Prototype injection molding and production injection molding can both use the same plastics. However, abrasive materials such as glass-filled nylon will cause prototype injection molds to wear more quickly. (That’s because prototype molds are usually made from softer materials.) Still, if you’re planning to prototype 100 parts, wear is less of an issue than it would be with a full-scale production run of 10,000 parts.
Commodity Plastics vs. Engineering Plastics
If your part design is still in its early stages, you might decide to use commodity plastics that are less expensive, even if they don’t have the same mechanical properties as your intended production materials. For example, PEEK is an engineering plastic that’s used in some medical devices. It costs significantly more than other polymers and may have a high minimum order quantity (MOQ) if your supplier doesn’t buy it in large enough volumes to receive a discount.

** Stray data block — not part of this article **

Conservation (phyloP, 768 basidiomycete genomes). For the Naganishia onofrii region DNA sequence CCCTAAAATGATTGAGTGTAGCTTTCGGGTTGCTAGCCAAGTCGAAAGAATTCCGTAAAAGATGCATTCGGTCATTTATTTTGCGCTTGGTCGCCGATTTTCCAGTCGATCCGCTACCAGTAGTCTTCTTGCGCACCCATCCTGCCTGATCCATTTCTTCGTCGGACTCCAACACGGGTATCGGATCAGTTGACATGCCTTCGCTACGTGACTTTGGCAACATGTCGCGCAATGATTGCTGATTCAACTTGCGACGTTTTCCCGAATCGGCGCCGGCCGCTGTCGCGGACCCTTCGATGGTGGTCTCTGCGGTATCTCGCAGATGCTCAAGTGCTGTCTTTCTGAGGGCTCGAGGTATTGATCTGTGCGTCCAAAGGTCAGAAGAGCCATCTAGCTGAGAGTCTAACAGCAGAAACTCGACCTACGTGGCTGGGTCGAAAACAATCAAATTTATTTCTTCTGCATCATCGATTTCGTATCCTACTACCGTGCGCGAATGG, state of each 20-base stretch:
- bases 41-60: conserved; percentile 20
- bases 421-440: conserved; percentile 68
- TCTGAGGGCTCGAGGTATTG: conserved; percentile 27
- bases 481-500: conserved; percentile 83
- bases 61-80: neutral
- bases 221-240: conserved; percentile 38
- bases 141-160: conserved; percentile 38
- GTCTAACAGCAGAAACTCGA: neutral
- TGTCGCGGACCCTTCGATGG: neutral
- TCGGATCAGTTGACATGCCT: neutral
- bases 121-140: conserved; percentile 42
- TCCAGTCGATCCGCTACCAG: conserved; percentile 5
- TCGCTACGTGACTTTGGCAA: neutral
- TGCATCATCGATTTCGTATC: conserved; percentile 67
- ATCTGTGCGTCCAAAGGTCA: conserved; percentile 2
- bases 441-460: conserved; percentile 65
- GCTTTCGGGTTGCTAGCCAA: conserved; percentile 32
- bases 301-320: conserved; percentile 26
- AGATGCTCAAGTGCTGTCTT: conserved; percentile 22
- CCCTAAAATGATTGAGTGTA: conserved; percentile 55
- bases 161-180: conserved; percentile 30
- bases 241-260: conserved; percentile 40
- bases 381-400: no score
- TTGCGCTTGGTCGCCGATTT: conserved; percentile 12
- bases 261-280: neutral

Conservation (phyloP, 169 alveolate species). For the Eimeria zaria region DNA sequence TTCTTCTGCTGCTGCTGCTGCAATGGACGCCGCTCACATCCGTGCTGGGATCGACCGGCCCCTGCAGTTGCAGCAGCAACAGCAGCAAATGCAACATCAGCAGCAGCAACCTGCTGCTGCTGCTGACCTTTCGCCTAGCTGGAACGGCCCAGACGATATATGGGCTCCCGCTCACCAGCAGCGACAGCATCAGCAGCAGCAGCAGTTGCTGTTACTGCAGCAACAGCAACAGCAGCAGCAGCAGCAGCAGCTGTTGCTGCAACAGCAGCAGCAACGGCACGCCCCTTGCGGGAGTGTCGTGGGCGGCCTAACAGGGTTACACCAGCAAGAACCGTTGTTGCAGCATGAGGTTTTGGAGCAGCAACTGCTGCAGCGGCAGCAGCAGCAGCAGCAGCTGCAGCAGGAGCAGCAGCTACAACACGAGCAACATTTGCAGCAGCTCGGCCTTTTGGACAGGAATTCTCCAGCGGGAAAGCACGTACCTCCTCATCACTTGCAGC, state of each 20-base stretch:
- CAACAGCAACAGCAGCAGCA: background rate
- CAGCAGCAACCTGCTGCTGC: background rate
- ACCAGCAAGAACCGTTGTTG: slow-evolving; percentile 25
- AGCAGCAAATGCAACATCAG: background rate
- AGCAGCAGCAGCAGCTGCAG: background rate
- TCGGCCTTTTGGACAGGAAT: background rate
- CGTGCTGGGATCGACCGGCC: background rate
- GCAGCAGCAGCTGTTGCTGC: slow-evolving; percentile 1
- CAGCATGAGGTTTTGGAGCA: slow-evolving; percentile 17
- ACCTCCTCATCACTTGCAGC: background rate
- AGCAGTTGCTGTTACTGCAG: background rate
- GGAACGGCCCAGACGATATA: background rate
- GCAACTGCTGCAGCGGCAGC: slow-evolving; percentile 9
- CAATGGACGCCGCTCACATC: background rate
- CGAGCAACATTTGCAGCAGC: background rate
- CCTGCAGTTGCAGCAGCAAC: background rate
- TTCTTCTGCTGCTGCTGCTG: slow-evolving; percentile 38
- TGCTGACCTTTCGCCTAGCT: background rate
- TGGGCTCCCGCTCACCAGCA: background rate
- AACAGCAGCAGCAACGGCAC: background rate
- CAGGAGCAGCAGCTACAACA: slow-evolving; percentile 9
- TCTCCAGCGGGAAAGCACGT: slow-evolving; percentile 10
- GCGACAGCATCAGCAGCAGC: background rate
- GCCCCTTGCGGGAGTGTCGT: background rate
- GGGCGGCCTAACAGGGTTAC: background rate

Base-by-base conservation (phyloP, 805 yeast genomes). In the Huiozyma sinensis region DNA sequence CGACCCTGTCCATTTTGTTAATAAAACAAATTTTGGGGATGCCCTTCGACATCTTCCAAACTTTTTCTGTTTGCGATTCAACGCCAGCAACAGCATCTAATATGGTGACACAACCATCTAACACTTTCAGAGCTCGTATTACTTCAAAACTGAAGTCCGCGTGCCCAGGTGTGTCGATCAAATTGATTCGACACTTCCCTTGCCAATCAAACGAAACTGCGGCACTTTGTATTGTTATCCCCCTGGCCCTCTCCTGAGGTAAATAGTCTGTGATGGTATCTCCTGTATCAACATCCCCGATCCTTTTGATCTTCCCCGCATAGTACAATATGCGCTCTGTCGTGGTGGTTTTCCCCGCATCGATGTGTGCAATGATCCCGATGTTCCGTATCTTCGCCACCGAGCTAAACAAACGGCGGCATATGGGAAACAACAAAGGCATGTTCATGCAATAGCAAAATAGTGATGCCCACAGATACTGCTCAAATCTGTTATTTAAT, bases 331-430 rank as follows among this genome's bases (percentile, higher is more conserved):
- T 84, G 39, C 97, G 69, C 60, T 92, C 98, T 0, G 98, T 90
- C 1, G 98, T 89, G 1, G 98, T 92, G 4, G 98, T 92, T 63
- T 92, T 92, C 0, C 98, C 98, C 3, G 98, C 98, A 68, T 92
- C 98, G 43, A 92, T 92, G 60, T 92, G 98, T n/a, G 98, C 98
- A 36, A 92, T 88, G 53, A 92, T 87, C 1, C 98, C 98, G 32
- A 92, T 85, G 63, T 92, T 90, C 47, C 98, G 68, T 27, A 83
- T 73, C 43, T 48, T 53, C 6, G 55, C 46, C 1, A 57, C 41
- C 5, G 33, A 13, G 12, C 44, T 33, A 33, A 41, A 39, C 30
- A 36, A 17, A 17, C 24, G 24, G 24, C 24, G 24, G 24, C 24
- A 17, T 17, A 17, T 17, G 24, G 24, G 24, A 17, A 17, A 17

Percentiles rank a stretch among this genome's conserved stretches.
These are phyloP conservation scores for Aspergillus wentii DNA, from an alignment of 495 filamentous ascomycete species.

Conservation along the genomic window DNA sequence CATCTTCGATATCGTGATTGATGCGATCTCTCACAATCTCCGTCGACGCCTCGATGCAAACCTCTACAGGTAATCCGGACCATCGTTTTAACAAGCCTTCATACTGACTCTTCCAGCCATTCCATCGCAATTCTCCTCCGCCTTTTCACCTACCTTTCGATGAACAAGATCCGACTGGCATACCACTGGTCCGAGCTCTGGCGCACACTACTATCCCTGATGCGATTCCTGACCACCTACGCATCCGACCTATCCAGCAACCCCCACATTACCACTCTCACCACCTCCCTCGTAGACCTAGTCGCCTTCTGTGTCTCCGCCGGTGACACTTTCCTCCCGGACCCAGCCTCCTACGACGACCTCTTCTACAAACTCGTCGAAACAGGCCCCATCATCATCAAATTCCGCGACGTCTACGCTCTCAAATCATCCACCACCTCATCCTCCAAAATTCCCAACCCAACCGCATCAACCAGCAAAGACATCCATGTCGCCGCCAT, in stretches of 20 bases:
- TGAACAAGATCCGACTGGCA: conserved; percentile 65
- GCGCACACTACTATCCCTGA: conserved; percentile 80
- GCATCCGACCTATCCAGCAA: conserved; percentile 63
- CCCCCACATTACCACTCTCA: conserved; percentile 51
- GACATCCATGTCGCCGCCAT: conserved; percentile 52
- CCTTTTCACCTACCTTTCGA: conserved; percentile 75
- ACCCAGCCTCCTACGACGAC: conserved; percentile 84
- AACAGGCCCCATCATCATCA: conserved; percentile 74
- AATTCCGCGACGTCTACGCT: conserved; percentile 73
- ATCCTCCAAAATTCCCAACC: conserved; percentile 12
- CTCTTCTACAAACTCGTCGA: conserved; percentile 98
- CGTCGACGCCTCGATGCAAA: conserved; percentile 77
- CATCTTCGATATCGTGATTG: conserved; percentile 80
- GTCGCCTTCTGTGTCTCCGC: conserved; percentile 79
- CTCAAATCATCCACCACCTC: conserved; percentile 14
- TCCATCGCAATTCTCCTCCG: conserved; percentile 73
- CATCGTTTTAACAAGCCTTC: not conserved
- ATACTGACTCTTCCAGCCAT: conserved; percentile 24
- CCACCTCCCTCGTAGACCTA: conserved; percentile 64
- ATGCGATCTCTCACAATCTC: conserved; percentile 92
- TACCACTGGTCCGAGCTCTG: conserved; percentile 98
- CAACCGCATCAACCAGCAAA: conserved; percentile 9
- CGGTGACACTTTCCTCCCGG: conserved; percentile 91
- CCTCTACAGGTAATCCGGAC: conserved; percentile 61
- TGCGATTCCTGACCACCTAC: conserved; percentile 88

For a works-like prototype, you could use a less expensive material like polyphenylsulfone (PPSU). In fact, PPSU might be a fine choice. Yet using anything other than PEEK won’t provide a full test of your part’s moldability. Since PPSU and PEEK are both available as 3D-printing filaments, could you use additive manufacturing instead? You’d save on tooling costs, and you could use the plastic that you want. Sounds simple, right?
All Part Samples Aren’t the Same
That approach might not provide what you need. 3D-printed materials don’t have the same end-use properties as their injection-molded counterparts. For example, 3D-printed PEEK isn’t as strong as injection-molded PEEK. And if your part is for a medical device, you’ll need representative samples for the first article inspection (FAI). The best way to get them is to use the same material and the same process as you plan to use for full-scale production. That’s injection molding.
If you upload your part design to Fictiv, you can ask our DFM experts for more information.
Prototype Injection Molds: Beyond Steel vs. Aluminum